MARSH, Walter


No.26667, Private, Walter MARSH
Aged 32


2nd/4th (Territorial Force) Battalion, Hampshire Regiment
formerly 24984, Suffolk Regiment
Killed in Action on Wednesday, 6th November 1918


Walter Marsh was born in Kedington (Risbridge Q3-1886 4A:616) son of George and Susan Mary MARSH (née ASHARD).

1891 census...Aged 4, he was at Dash End, Kedington with his father George MARSH [29] farm labourer; his mother Susan [28], born Bordbrook, Essex; brothers Frank [6] and Alfred [2]; sister Kate [1 month]. All except his mother were born in Kedington.

His father apparently died in 1898 and his mother in 1899.

1901 census... Aged 14, a farm labourer, he was at Fern Villas, Kedington with his uncle Henry MARSH [32] stockman; his aunt Annie [26] and cousin Clarence [1], all born in Kedington.

1911 census...Aged 24, general labourer, he was at Dane Common, Kedington with his brother Frank (horse man on farm), wife Ruby [26] born West Wratting and their son Bertie [5] born Kedington. Also there was Walter's other brother, Alfred [18] a domestic gardener.


He enlisted in Haverhill. The family have letters from him, one from England in late November 1917, which may indicate that he had been wounded.
The war diary says:-

At 8.30 am orders were received to move to OBIES where the 155th Infantry Brigade was holding the line and in conjunction with the 2/4th Duke of Wellington's Regt capture the BROWN LINE (BAVAT-AVESNES Road) and if possible exploit to DELHAYE WOOD. On OBIES being reached the situation was found to be obscure and the Battalion was halted while reconnaissance was being made. This reconnaissance was carried out by Major B.E.T.Parsons.
The disposition on forming up was as follows"C" and "A" Coys on the road between O.7.c.6.4. and O.7.a.7.4.; "D" and "B" Coys along the road running North and South through the E in MECQUIGNIES. No barrage was available, but the battalion had the use of two sections of artillery for forward work and two batteries for targets of opportunity. In addition to this, two sections of machine guns were available. The artillery was used at the start for putting shrapnel fire over the villages of MECQUIGNIES, GOGNIAUX and LES TIMON.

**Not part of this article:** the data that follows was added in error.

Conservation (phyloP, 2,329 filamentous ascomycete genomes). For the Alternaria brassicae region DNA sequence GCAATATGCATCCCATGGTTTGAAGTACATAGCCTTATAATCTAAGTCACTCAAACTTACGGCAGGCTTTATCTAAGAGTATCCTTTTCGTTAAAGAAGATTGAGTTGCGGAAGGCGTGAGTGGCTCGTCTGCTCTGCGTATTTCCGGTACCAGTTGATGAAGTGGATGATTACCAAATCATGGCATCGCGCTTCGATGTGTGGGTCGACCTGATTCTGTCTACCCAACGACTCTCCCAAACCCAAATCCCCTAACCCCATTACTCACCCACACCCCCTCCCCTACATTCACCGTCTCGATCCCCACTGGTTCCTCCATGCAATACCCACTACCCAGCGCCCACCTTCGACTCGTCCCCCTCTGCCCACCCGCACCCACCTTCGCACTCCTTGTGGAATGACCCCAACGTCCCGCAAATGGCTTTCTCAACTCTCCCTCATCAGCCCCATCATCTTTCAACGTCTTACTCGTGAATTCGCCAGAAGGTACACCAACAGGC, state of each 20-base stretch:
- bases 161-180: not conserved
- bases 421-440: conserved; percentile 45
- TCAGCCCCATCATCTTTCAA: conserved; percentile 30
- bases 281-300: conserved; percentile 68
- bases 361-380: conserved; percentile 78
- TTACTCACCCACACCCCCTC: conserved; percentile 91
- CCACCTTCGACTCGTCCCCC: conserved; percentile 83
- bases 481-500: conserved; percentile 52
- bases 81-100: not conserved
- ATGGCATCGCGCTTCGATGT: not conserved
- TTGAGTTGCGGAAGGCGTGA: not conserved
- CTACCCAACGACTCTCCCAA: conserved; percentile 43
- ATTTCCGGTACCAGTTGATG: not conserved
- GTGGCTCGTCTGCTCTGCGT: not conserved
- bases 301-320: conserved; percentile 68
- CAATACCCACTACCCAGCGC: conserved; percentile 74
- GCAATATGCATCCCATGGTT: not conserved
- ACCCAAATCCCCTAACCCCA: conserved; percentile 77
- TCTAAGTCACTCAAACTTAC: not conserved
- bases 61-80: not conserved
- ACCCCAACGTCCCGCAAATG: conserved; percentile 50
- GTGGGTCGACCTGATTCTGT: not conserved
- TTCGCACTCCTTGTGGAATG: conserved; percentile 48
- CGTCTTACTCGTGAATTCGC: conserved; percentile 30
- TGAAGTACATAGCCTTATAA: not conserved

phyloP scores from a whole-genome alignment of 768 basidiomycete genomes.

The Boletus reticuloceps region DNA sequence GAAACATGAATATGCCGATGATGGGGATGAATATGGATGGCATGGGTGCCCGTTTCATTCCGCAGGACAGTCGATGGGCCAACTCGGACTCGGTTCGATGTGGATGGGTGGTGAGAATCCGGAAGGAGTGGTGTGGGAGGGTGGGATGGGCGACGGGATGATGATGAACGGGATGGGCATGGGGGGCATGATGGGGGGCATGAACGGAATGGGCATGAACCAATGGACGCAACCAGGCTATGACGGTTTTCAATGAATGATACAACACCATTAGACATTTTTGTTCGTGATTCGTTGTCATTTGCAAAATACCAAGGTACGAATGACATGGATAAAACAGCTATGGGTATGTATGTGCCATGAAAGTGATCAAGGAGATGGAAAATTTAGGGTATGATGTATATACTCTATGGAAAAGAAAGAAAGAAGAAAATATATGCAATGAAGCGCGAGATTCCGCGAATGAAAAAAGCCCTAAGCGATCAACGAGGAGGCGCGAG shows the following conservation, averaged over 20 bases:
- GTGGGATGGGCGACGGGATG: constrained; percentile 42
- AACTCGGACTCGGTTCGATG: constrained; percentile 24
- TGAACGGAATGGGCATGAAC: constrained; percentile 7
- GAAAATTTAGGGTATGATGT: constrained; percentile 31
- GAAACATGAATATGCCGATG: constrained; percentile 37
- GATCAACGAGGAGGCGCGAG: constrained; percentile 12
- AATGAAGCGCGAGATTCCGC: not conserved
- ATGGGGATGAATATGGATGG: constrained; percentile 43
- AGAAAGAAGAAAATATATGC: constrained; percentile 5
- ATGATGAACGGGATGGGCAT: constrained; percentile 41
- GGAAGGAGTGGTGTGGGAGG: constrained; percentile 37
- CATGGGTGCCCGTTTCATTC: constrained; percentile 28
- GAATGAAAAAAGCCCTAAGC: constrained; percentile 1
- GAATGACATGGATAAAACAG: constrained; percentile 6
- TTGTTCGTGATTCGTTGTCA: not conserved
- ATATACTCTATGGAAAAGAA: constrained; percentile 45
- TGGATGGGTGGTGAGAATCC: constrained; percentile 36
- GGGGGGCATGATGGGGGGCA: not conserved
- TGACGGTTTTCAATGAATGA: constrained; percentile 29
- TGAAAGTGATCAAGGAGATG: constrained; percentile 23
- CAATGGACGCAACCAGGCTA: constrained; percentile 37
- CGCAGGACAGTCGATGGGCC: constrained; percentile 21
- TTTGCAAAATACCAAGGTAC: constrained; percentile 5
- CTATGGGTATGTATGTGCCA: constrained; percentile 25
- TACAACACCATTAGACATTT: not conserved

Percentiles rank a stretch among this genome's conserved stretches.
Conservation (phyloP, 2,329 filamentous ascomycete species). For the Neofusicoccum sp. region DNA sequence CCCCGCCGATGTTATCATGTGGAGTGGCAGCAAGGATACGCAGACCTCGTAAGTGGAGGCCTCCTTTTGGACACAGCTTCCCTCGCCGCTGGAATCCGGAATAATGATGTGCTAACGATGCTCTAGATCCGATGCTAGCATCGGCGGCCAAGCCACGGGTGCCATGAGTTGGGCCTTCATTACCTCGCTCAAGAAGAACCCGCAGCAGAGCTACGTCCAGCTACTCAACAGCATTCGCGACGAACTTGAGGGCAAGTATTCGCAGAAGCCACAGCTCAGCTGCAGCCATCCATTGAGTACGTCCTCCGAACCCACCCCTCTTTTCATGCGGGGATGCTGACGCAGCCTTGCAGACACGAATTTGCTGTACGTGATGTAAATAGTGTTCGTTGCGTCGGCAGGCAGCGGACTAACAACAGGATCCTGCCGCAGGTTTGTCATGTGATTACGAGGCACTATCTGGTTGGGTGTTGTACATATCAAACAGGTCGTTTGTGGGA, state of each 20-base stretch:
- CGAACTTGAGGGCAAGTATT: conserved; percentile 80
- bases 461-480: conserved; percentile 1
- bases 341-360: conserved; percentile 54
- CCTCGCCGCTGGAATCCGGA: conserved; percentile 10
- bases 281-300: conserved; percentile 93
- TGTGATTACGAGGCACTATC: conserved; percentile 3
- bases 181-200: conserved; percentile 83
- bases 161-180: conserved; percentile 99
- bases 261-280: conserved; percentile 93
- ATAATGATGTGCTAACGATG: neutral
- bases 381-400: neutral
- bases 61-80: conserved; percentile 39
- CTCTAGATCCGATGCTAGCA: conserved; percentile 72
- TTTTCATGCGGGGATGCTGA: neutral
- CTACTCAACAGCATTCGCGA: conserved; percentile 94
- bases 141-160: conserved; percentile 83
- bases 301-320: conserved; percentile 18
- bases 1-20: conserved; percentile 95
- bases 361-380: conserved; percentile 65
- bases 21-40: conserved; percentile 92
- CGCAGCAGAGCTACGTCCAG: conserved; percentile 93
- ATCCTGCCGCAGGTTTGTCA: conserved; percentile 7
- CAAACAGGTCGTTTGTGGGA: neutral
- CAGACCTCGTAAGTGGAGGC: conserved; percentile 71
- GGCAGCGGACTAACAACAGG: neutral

At 11:30 am the attack was launched; very little opposition being encountered although the whole area being encountered although the whole area was subjected to heavy shellfire.On approaching the villages, considerable difficulty arose on the left flank from machine guns in O.1.b; these guns firing into the backs of "D" and "B" Coys. It was found that the Guards who were operating on our left were over 1,000 yards behind but the attack pushed forward. Some opposition was set in GOGNIAUX but after sharp fighting in the Orchards the machine guns were captured; some enemy killed and 4 prisoners were taken.
The villages were the objectives for "C" and "D" Coys and "A" and "B" Coys attempted to come through, but again heavy enfilade machine gun fire from the left made the advance most difficult.
In the meantime 2/Lieut H.L.Willsher pushing ahead forced the BROWN LINE at QUENE-AU-LOUP and drove the enemy toward BOIS-DU-CHENE inflicting severe casualties. Although isolated and exposed to enfilade fire this party held on to its position and so enabled "A" and "B" Coys to work forward on the right flank and these two Coys eventually succeeded in occupying the road from QUENE-AU-LOUP (Quene-au-Loup is now Le Quesne-aux-Leux)to the CROSS ROADs O.9.a.6.9. driving the enemy towards CONQUEVILLE. As the Guards were some distance behind on the left, "D" Coy pushed forward - one platoon to O.9.a.0.9. to protect the left flank.
Battalion HQ was at OBIES being subsequently moved to GOGNIAUX. The night passed quietly and at dawn the attack was continued by the 5th Duke of Wellingtons Regt and 2 battalions of the 185th Infantry Brigade.


CWGC records have 9 of the battalion dying on the 6th November





Walter Marsh is buried in Obies Communal Cemetery, grave south corner

click here to go to the Commonwealth War Graves Commission website for full cemetery/memorial details


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